{"api":{"host":"https:\/\/pinot.decanter.com","authorization":"Bearer OWI2MGMxNTNkNWEzOTY4ODVlYzcyM2Q0YjA3Njc3ZTdmZGZmMGY0MWFhYzA5MzZmYmJhNGQzZWRiZmYyZjQyYw","version":"2.0"},"piano":{"sandbox":"false","aid":"6qv8OniKQO","rid":"RJXC8OC","offerId":"OFPHMJWYB8UK","offerTemplateId":"OFPHMJWYB8UK","wcTemplateId":"OTOW5EUWVZ4B"}}

Domaine Carneros builds still Pinot winery

Domaine Carneros is the first California sparkling wine producer to create a separate facility to produce still wines.

The Napa-based arm of Taittinger Champagne has just broken ground for the new winery, which will sit behind the company’s present French-style chateau and match its Louis XV style.

It’s the first of the Napa sparkling wine producers to move into still Pinot production on such a scale – although many have started making still wines in response to sluggish growth in sparkling wine.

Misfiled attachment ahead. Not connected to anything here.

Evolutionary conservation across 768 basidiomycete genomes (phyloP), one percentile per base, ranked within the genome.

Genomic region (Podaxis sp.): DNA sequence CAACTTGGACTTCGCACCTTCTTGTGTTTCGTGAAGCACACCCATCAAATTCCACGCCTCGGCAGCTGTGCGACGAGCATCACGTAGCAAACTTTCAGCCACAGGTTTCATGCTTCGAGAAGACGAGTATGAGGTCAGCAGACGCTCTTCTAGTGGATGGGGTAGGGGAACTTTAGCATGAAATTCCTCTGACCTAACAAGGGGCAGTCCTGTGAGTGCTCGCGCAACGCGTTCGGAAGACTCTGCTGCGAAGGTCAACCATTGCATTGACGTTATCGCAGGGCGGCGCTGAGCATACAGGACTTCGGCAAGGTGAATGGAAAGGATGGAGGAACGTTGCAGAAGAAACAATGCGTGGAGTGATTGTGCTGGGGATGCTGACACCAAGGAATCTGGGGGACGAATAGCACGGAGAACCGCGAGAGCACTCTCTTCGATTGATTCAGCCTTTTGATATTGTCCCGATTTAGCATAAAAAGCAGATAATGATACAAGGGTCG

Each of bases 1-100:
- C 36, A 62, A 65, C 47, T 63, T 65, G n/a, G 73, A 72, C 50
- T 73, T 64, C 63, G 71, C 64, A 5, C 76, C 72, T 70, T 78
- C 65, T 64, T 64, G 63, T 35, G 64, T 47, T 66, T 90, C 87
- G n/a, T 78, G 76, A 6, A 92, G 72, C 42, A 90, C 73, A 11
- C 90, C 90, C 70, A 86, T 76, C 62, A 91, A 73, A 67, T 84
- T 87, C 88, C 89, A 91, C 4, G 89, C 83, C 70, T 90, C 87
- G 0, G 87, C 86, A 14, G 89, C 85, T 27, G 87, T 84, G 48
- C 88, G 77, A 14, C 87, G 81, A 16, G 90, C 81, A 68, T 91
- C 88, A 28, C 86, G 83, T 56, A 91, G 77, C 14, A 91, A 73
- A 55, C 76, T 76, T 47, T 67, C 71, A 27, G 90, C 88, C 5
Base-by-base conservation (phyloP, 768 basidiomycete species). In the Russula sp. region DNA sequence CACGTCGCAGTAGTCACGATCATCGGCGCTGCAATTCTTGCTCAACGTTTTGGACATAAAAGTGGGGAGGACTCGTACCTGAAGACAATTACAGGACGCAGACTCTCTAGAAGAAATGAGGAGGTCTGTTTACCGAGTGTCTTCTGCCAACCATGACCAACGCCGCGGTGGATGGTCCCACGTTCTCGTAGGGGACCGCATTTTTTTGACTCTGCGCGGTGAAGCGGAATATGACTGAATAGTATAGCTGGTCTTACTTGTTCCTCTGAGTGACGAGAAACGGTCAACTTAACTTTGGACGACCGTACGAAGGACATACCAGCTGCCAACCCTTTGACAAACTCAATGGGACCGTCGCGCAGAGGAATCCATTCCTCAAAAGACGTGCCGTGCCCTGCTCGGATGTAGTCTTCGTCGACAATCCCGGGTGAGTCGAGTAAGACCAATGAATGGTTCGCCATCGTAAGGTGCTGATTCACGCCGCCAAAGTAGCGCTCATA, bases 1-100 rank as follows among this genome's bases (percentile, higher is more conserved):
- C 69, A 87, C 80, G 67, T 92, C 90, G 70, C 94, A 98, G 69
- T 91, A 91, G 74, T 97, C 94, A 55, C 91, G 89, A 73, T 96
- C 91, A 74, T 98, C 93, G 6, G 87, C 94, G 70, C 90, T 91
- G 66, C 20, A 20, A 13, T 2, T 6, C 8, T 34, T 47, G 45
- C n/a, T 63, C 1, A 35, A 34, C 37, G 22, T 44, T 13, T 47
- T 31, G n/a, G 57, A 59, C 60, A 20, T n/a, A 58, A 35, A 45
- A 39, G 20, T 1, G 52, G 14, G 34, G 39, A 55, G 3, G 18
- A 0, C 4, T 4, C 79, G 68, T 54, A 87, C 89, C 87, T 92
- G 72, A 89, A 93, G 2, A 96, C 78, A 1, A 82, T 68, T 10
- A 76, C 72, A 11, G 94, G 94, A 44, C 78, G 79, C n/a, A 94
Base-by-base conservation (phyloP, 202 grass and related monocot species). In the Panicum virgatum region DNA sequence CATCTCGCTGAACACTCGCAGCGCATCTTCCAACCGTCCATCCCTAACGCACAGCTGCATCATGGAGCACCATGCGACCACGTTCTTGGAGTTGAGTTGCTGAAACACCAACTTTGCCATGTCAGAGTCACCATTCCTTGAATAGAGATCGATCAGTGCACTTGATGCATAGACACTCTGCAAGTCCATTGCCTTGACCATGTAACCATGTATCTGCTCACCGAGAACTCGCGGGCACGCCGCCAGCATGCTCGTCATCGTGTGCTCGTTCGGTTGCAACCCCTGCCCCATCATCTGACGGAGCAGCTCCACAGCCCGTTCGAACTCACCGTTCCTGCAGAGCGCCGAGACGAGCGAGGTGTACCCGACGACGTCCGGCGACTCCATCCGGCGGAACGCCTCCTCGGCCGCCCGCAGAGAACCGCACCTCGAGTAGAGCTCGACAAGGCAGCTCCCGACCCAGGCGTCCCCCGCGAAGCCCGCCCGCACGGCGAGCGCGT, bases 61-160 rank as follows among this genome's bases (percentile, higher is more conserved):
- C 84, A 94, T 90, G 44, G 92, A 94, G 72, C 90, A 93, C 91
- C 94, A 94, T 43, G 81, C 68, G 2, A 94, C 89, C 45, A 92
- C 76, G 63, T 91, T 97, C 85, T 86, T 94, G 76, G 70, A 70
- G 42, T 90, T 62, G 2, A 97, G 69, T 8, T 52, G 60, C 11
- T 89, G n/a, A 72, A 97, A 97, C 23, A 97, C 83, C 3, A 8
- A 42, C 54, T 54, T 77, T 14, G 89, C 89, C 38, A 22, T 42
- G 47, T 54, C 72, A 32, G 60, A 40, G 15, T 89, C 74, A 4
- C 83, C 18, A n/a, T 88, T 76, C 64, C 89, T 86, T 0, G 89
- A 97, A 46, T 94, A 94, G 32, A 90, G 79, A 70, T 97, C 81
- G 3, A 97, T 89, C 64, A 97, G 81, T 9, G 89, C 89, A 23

Domaine Carneros has made Pinot Noir for a decade, and sold small quantities since 1995. The winery produces three lines of Pinot, Famous Gate, Domaine Carneros, and new Avant Garde. It currently makes about 10,000 cases of Pinot Noir per year, and about 40,000 cases of sparkling wine. Managing director Eileen Crane expects still Pinot production to double to about 20,000 cases.

Although the estate’s 44 ha of vines – two thirds of which are Pinot Noir – are picked early for the sparkling wine, the vines produce excellent Pinot if their fruit is allowed to ripen.

The new winery should be completed in mid 2003, just as recent plantings of Pinot Noir in coastal California start entering production.

Pinot is a minor factor in California, with 64,00 tons crushed last year compared to 568,000 for Cabernet and 390,000 for Merlot, but many growers have planted significant Pinot Noir vineyards. Beringer Blass, for example, has planted more than 240ha in southern Sonoma.

Eileen Crane – who is ‘in it for the long term’ – expresses confidence in the demand for her wine, however.

‘People who get in it for the long term, based on fundamental strengths and careful research will do well.’

She added, ‘The Taittingers have a long-term perspective. When I was planning the winery, Claude Tattinger asked me if the materials would last 200 years.’

Written by Paul Franson in California20 May 2002

Latest Wine News